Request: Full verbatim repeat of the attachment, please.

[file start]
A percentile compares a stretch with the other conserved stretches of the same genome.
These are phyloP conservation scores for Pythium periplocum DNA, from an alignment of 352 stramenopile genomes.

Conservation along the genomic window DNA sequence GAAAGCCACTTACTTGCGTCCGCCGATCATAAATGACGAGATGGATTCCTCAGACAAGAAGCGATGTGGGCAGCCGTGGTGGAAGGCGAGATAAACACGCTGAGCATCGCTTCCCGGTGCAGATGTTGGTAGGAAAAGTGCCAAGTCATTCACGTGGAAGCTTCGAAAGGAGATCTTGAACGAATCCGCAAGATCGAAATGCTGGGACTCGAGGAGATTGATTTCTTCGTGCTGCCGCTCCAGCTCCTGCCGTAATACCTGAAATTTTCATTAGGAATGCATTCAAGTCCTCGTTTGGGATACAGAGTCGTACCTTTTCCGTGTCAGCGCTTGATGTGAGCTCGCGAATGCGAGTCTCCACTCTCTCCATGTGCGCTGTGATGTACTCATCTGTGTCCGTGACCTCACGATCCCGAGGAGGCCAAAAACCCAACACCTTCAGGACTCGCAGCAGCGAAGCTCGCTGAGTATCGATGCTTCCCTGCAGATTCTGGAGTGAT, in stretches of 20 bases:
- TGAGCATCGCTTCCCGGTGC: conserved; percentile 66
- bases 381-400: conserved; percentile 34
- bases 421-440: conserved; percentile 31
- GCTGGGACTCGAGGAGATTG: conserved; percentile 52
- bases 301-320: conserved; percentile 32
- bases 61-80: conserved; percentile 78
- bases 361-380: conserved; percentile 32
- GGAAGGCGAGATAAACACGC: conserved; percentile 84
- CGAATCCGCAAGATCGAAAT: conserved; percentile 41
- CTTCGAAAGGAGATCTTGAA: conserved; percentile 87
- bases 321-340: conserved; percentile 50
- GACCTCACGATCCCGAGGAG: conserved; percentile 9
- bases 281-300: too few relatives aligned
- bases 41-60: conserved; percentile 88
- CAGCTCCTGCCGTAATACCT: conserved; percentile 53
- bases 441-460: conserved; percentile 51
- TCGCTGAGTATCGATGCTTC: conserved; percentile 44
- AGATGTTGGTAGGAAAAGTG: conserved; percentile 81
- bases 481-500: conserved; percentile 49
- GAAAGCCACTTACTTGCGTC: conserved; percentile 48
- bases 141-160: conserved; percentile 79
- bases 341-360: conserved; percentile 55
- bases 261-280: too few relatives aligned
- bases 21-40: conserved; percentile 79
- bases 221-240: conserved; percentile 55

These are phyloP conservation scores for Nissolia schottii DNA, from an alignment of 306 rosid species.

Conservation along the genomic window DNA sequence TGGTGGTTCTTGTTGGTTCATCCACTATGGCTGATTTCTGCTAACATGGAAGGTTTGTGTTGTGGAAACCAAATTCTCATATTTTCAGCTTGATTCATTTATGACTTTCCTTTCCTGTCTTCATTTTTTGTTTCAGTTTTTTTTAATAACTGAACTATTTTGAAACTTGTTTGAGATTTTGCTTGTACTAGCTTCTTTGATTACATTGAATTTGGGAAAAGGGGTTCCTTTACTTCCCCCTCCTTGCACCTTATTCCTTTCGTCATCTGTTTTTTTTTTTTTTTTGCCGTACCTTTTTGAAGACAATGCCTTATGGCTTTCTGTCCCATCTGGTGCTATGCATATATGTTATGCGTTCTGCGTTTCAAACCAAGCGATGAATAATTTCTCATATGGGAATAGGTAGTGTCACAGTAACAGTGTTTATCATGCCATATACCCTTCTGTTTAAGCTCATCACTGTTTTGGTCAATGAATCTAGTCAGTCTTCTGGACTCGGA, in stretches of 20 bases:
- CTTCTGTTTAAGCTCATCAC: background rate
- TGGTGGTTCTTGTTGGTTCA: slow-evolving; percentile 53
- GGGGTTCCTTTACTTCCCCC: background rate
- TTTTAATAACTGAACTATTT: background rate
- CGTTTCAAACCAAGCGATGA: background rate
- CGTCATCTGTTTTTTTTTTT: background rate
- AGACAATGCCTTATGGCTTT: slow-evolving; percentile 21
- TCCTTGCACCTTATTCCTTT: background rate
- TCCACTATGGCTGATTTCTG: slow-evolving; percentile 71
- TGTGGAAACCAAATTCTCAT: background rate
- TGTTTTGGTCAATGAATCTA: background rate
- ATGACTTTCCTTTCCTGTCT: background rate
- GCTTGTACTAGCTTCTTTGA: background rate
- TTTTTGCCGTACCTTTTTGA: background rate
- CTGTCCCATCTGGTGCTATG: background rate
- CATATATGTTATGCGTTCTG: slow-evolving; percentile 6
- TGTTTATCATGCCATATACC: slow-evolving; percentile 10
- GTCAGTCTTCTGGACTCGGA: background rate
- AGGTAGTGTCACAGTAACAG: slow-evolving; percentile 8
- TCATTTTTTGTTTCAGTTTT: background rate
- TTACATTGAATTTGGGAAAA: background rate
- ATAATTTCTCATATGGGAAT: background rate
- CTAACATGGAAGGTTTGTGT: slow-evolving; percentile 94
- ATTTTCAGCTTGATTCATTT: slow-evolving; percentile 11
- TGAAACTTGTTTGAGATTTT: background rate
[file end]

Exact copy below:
A percentile compares a stretch with the other conserved stretches of the same genome.
These are phyloP conservation scores for Pythium periplocum DNA, from an alignment of 352 stramenopile genomes.

Conservation along the genomic window DNA sequence GAAAGCCACTTACTTGCGTCCGCCGATCATAAATGACGAGATGGATTCCTCAGACAAGAAGCGATGTGGGCAGCCGTGGTGGAAGGCGAGATAAACACGCTGAGCATCGCTTCCCGGTGCAGATGTTGGTAGGAAAAGTGCCAAGTCATTCACGTGGAAGCTTCGAAAGGAGATCTTGAACGAATCCGCAAGATCGAAATGCTGGGACTCGAGGAGATTGATTTCTTCGTGCTGCCGCTCCAGCTCCTGCCGTAATACCTGAAATTTTCATTAGGAATGCATTCAAGTCCTCGTTTGGGATACAGAGTCGTACCTTTTCCGTGTCAGCGCTTGATGTGAGCTCGCGAATGCGAGTCTCCACTCTCTCCATGTGCGCTGTGATGTACTCATCTGTGTCCGTGACCTCACGATCCCGAGGAGGCCAAAAACCCAACACCTTCAGGACTCGCAGCAGCGAAGCTCGCTGAGTATCGATGCTTCCCTGCAGATTCTGGAGTGAT, in stretches of 20 bases:
- TGAGCATCGCTTCCCGGTGC: conserved; percentile 66
- bases 381-400: conserved; percentile 34
- bases 421-440: conserved; percentile 31
- GCTGGGACTCGAGGAGATTG: conserved; percentile 52
- bases 301-320: conserved; percentile 32
- bases 61-80: conserved; percentile 78
- bases 361-380: conserved; percentile 32
- GGAAGGCGAGATAAACACGC: conserved; percentile 84
- CGAATCCGCAAGATCGAAAT: conserved; percentile 41
- CTTCGAAAGGAGATCTTGAA: conserved; percentile 87
- bases 321-340: conserved; percentile 50
- GACCTCACGATCCCGAGGAG: conserved; percentile 9
- bases 281-300: too few relatives aligned
- bases 41-60: conserved; percentile 88
- CAGCTCCTGCCGTAATACCT: conserved; percentile 53
- bases 441-460: conserved; percentile 51
- TCGCTGAGTATCGATGCTTC: conserved; percentile 44
- AGATGTTGGTAGGAAAAGTG: conserved; percentile 81
- bases 481-500: conserved; percentile 49
- GAAAGCCACTTACTTGCGTC: conserved; percentile 48
- bases 141-160: conserved; percentile 79
- bases 341-360: conserved; percentile 55
- bases 261-280: too few relatives aligned
- bases 21-40: conserved; percentile 79
- bases 221-240: conserved; percentile 55

These are phyloP conservation scores for Nissolia schottii DNA, from an alignment of 306 rosid species.

Conservation along the genomic window DNA sequence TGGTGGTTCTTGTTGGTTCATCCACTATGGCTGATTTCTGCTAACATGGAAGGTTTGTGTTGTGGAAACCAAATTCTCATATTTTCAGCTTGATTCATTTATGACTTTCCTTTCCTGTCTTCATTTTTTGTTTCAGTTTTTTTTAATAACTGAACTATTTTGAAACTTGTTTGAGATTTTGCTTGTACTAGCTTCTTTGATTACATTGAATTTGGGAAAAGGGGTTCCTTTACTTCCCCCTCCTTGCACCTTATTCCTTTCGTCATCTGTTTTTTTTTTTTTTTTGCCGTACCTTTTTGAAGACAATGCCTTATGGCTTTCTGTCCCATCTGGTGCTATGCATATATGTTATGCGTTCTGCGTTTCAAACCAAGCGATGAATAATTTCTCATATGGGAATAGGTAGTGTCACAGTAACAGTGTTTATCATGCCATATACCCTTCTGTTTAAGCTCATCACTGTTTTGGTCAATGAATCTAGTCAGTCTTCTGGACTCGGA, in stretches of 20 bases:
- CTTCTGTTTAAGCTCATCAC: background rate
- TGGTGGTTCTTGTTGGTTCA: slow-evolving; percentile 53
- GGGGTTCCTTTACTTCCCCC: background rate
- TTTTAATAACTGAACTATTT: background rate
- CGTTTCAAACCAAGCGATGA: background rate
- CGTCATCTGTTTTTTTTTTT: background rate
- AGACAATGCCTTATGGCTTT: slow-evolving; percentile 21
- TCCTTGCACCTTATTCCTTT: background rate
- TCCACTATGGCTGATTTCTG: slow-evolving; percentile 71
- TGTGGAAACCAAATTCTCAT: background rate
- TGTTTTGGTCAATGAATCTA: background rate
- ATGACTTTCCTTTCCTGTCT: background rate
- GCTTGTACTAGCTTCTTTGA: background rate
- TTTTTGCCGTACCTTTTTGA: background rate
- CTGTCCCATCTGGTGCTATG: background rate
- CATATATGTTATGCGTTCTG: slow-evolving; percentile 6
- TGTTTATCATGCCATATACC: slow-evolving; percentile 10
- GTCAGTCTTCTGGACTCGGA: background rate
- AGGTAGTGTCACAGTAACAG: slow-evolving; percentile 8
- TCATTTTTTGTTTCAGTTTT: background rate
- TTACATTGAATTTGGGAAAA: background rate
- ATAATTTCTCATATGGGAAT: background rate
- CTAACATGGAAGGTTTGTGT: slow-evolving; percentile 94
- ATTTTCAGCTTGATTCATTT: slow-evolving; percentile 11
- TGAAACTTGTTTGAGATTTT: background rate